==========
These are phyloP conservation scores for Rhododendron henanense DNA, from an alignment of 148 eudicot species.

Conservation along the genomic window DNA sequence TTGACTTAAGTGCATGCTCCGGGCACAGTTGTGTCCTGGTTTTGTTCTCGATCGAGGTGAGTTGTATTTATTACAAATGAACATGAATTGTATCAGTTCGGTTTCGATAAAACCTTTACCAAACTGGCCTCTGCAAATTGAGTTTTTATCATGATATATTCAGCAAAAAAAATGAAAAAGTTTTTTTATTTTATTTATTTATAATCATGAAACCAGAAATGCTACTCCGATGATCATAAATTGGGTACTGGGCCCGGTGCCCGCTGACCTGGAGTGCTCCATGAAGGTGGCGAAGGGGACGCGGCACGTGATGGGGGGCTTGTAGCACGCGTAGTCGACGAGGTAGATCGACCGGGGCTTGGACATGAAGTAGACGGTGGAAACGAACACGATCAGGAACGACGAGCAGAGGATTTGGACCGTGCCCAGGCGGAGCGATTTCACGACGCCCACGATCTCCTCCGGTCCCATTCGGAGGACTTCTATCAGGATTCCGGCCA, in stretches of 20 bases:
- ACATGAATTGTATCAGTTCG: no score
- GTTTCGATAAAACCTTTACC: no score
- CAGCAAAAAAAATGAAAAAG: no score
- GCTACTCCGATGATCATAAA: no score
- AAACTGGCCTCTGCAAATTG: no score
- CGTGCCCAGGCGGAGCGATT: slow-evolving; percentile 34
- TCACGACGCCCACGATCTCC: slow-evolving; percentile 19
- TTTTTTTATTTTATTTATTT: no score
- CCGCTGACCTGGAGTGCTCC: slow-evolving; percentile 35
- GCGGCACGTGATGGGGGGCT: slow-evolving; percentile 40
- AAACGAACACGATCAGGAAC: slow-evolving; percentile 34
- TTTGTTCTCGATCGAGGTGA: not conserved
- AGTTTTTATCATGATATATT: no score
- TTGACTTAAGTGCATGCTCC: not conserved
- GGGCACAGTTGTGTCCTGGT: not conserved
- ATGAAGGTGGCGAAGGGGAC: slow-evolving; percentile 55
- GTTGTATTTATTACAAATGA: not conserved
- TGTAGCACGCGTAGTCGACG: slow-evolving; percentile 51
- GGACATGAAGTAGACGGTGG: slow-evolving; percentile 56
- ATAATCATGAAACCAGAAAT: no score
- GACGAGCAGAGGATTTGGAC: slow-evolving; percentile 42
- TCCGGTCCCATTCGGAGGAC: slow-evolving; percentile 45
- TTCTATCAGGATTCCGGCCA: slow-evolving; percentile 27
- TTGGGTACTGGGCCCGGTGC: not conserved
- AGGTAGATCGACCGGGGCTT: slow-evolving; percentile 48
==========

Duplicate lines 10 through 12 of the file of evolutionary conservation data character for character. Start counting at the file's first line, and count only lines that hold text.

- TTTTTTTATTTTATTTATTT: no score
- CCGCTGACCTGGAGTGCTCC: slow-evolving; percentile 35
- GCGGCACGTGATGGGGGGCT: slow-evolving; percentile 40